All too often the only thing that stands in the way of a great idea is a lack of funding. Innovation is expensive, and most people don’t have tens or hundreds of thousands of dollars lying around to finance their creative breakthroughs. The conventional methods of funding projects—bank loans and venture capitalists—have become inaccessible to all but the most well-qualified individuals.
So how do the rest of us mortals finance our dreams? Crowdsourcing is one way to raise the money to make your indie film, start your business, or develop your innovative new product.
Several crowdsourcing platforms have sprung up in the last few years, and the key is finding the one that best fits your project. There are plenty of other crowdsourcing platforms, but these are the big three.
- Kickstarter.com focuses strictly on creative projects. If you need to finance an indie film, this is the place to go.
- IndieGoGo is a wide-open platform. You can use this site to find contributors for anything from a for-profit business venture to a non-profit fundraiser.
- 40Billion is designed for startup businesses with funding needs up to $1 million.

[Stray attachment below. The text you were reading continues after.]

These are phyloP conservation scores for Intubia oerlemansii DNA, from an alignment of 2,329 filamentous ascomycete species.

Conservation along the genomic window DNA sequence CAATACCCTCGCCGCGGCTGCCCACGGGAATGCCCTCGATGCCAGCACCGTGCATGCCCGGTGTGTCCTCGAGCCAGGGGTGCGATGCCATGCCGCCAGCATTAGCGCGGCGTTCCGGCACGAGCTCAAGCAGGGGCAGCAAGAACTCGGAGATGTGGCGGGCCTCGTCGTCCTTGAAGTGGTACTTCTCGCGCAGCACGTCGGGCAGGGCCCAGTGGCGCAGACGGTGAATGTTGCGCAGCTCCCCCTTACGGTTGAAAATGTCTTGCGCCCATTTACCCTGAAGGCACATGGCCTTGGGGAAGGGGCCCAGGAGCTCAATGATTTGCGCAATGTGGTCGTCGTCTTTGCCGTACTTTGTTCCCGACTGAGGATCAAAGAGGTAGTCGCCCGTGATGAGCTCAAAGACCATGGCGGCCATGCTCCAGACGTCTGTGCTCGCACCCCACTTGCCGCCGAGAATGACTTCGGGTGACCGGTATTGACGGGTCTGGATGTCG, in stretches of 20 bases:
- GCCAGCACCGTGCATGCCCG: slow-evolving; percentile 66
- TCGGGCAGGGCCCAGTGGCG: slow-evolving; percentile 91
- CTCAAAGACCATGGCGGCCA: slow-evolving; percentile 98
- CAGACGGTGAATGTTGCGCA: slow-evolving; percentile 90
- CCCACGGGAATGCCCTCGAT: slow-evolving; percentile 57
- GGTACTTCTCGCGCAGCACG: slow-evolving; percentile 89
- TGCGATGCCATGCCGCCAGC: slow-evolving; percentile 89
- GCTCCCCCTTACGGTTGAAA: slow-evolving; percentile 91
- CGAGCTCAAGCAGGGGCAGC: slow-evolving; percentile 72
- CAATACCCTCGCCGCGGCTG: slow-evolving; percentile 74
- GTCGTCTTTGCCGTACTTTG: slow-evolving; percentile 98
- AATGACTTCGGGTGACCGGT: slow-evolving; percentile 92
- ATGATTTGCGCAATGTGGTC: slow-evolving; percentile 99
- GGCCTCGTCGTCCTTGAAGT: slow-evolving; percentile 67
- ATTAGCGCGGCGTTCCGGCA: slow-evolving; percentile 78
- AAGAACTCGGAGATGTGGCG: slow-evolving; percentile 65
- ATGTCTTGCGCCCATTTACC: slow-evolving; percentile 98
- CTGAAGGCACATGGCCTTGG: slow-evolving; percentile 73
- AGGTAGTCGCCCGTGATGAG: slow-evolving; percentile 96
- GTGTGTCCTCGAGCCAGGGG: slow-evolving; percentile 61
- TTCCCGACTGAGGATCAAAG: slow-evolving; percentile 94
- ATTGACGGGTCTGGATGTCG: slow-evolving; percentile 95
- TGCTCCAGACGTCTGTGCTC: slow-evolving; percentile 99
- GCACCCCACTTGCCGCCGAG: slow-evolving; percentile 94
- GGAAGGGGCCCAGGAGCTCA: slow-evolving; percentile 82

You’ll still need to do your homework before you can expect to start raising money.
First, you need a plan. A business plan. This is the document that spells out your dreams in black and white. Writing a business plan is an important process that allows you to examine your project from every angle and to solve major problems on paper before they come up in reality. Investors, contributors and donors are going to want to know how you define success for your project, and how you will achieve those goals.
Next, form a corporation or an LLC. This step protects you from liability if things go catastrophically wrong. Discuss the advantages and disadvantages of each business structure with a qualified attorney or tax accountant.
Finally, you can get to the fun part: talking about your project with contributors! Crowdsourcing works best when you can get people talking about your project. After you create an account and project page on your chosen crowdsourcing platform, start blogging about your project. Post frequent updates on Facebook, MySpace, and Twitter.
If your project has a local angle, send a press release to local media outlets describing your project and its impact on the community. The contacts you make during fundraising are going to be invaluable later, when you launch the finished project.
Have you used crowdsourcing to finance a creative project, new business, or non-profit? Leave a comment to share your success stories and hard-won lessons!